The implementation of an SOA strategy
Implementing an SOA strategy is an extremely complex challenge. It requires a broad spectrum of profiles aligned with the strategy, important coordination skills, planning and follow-up efforts, profound changes in the culture and focus of functional experts and positions of responsibility in IT, high teaching capacity, abstraction ability, long-term vision, leadership, constancy, and plenty of patience. Many times we will have to give our goals up in the short term to move forward, to stop acting on a particular front to concentrate efforts on another and to resume that in a more propitious future.
And how do we measure success in implementing an SOA strategy? How will we know if we have succeeded or not? To begin with, perhaps it is best to agree on what we consider “success” in this matter.
Possibly in a future entry we will see more in detail this subject, but here I consider opportune to present you this table (published in this interesting article). This is one of several (and similar) proposals that can be found by the network of the maturity model of an enterprise SOA strategy.
As you can see it presents five maturity leves, from “initial” to “optimized”. And for each level, it proposes a kind of diagnosis of the situation of the organization in different factors: SOA vision, benefits and metrics, business participation, methodology, source of services, and governance.
This table presents a model that seems quite correct from a theoretical point of view, but in practice, when implementing an SOA strategy, it is not realistic to think of such clearly defined levels. And it is not realistic from two points of view:
- On the one hand, unless we are in a small, low-complexity organization, it will be impossible for all departments to assimilate and implement the SOA strategy at the same pace. Therefore some areas will be at a certain maturity level and other areas will be in another.
- On the other hand, no department will be 100% on a single level. In “business participation”, each department may be at a certain level but in “methodology” it could be in another, or “governance”, etc.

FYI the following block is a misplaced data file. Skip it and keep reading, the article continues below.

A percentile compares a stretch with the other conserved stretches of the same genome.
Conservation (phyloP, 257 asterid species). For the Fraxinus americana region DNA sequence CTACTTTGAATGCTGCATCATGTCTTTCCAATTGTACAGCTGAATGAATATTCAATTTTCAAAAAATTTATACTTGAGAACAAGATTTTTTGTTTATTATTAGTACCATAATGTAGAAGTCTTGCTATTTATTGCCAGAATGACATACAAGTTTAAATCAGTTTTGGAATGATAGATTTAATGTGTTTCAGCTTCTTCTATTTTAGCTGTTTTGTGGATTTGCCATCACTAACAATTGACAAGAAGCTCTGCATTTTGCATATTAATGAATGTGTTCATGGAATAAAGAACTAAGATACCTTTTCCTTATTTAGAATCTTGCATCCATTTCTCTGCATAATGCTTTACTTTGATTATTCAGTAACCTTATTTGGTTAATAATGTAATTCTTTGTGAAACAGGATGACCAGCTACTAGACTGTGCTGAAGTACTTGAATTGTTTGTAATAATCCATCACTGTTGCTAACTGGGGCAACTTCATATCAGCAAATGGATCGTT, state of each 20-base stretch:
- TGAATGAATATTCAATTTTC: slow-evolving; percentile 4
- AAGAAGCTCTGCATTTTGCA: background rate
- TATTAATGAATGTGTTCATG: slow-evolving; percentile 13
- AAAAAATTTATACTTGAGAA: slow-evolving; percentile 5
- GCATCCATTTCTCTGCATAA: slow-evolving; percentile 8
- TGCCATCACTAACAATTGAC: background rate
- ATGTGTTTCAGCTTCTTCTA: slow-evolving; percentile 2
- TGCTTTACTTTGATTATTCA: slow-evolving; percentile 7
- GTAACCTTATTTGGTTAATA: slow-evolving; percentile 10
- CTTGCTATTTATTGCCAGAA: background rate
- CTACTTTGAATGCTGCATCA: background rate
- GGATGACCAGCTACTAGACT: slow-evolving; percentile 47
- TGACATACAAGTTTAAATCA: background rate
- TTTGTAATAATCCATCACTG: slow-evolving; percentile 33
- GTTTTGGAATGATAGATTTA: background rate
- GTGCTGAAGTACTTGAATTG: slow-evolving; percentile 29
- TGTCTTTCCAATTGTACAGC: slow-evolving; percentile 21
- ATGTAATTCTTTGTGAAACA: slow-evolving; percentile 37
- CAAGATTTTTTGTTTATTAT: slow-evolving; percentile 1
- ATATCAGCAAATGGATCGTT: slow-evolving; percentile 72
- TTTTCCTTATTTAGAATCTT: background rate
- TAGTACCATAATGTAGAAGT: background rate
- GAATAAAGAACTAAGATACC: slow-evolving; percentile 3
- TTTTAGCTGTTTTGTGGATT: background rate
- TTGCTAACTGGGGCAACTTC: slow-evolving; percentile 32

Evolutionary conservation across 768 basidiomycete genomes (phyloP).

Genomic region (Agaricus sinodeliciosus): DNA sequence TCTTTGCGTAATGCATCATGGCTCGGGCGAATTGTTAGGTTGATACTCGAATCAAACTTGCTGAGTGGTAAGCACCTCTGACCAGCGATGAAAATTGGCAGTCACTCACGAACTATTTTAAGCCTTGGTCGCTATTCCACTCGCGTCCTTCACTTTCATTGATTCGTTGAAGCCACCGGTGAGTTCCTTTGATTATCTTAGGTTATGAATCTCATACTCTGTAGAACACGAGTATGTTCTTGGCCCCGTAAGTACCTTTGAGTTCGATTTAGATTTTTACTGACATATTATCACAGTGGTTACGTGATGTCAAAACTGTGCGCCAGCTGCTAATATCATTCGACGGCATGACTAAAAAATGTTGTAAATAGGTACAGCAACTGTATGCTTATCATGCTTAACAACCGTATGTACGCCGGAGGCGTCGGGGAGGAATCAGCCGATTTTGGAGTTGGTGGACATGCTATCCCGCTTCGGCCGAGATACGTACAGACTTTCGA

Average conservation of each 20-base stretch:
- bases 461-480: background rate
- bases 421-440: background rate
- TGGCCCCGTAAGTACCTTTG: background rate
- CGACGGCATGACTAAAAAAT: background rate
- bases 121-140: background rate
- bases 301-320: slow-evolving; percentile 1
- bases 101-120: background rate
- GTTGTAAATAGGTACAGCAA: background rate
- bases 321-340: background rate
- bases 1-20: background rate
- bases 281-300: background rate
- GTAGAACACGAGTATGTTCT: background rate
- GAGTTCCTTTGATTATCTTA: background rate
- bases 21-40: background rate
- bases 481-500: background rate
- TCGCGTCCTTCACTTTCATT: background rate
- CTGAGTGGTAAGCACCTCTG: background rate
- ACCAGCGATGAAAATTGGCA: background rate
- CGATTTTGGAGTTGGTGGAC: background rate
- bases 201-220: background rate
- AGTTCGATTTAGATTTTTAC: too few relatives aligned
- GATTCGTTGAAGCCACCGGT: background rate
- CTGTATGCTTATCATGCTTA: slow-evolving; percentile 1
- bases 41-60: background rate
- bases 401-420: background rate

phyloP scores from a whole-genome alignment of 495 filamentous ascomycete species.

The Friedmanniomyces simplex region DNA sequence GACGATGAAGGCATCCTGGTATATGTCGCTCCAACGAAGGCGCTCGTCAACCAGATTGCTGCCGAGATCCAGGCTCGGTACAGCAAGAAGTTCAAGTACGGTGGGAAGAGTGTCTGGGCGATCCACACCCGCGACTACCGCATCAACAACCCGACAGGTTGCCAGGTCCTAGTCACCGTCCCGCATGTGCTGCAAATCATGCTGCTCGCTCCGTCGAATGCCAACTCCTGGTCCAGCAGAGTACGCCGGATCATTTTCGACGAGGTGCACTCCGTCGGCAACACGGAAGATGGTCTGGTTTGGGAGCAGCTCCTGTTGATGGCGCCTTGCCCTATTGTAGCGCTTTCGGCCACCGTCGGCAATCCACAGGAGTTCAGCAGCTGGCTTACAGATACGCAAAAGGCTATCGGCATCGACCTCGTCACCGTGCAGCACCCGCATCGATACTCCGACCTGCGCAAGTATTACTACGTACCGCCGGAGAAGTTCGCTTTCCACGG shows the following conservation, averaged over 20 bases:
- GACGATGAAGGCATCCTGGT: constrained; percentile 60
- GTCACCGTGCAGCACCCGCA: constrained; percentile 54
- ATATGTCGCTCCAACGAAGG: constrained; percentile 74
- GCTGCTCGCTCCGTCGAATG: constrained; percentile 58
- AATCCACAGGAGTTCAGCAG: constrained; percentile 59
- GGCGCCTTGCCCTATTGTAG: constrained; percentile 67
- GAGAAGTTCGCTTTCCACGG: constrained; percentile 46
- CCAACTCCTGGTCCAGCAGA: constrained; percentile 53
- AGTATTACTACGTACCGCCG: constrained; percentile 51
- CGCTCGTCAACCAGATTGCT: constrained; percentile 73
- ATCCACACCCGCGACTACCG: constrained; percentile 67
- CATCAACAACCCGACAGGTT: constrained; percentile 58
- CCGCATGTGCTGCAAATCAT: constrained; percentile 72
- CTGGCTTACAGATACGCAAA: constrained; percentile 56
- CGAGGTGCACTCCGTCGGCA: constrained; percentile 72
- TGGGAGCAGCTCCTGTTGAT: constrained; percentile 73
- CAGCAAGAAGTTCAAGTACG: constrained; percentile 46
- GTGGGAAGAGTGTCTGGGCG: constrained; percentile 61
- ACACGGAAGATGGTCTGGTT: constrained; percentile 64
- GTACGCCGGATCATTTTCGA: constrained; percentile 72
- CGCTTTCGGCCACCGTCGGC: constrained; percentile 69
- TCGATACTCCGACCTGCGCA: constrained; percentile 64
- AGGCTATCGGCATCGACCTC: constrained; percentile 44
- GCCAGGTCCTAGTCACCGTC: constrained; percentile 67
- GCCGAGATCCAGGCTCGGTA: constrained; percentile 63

This reflection on the practical application of the maturity model of an SOA strategy leads me to conclude that to consider an SOA implementation as a success, it is not worth pointing out that the organization reaches the maximum degree of maturity. Simply because it is quite likely that this will never happen.
And then? Is it impossible to achieve success when implementing an SOA strategy? Well, that’s not true either.
What I propose is that we must not forget that SOA is not a destination, it is the journey. The SOA strategy comes to transform the philosophy of the organization when it comes to planning and dimensioning its IT projects. It normalizes and optimizes the systems architecture, establishes a working paradigm that allows to save costs, optimize business processes, recover the control of ICTs through a set of policies and standards established and monitored from the governance group. It improves the quality of the whole system map, provides greater agility to the organization to manage its ICT resources, greater autonomy in the face of technological changes in the industry and against suppliers, better knowledge of business processes by professionals and, in short, a better position in the market and greater competitiveness and efficiency.
From my point of view, starting such a transformation and maintaining it, is already a success.
There is another factor to consider in order to understand that the SOA strategy is a path with no final destination: organizations not only have the challenge of solving internal interoperability in their systems map but also external interoperability with other organizations. This is especially evident in the public sector. It will increasingly be necessary to find processes and information sharing needs in a standard and encapsulated way with other administrations, whether local, regional, national or international. And in those scenarios, it will be necessary to maintain the SOA strategy and above all the governance, but being able to involve management roles of a higher level of responsibility.
In conclusion, we will say that the implementation of an SOA strategy begins, but does not end. From the first moment, throughout the various improvements that its gradual process of implementation is contributing to the organization, the implementation of the SOA strategy is transforming the organization along the different levels of maturity in an unequal way, according to the roadmap that the organization itself is marking implicitly or explicitly, guided by its needs and business objectives. Some departments will mature faster, others will do slower, some improvements will arrive sooner, others will take longer. But in any case, the path taken by the organization to implement an SOA strategy will bring significant improvements that will help it achieve success in your business. And that success will also be the success of the SOA strategy.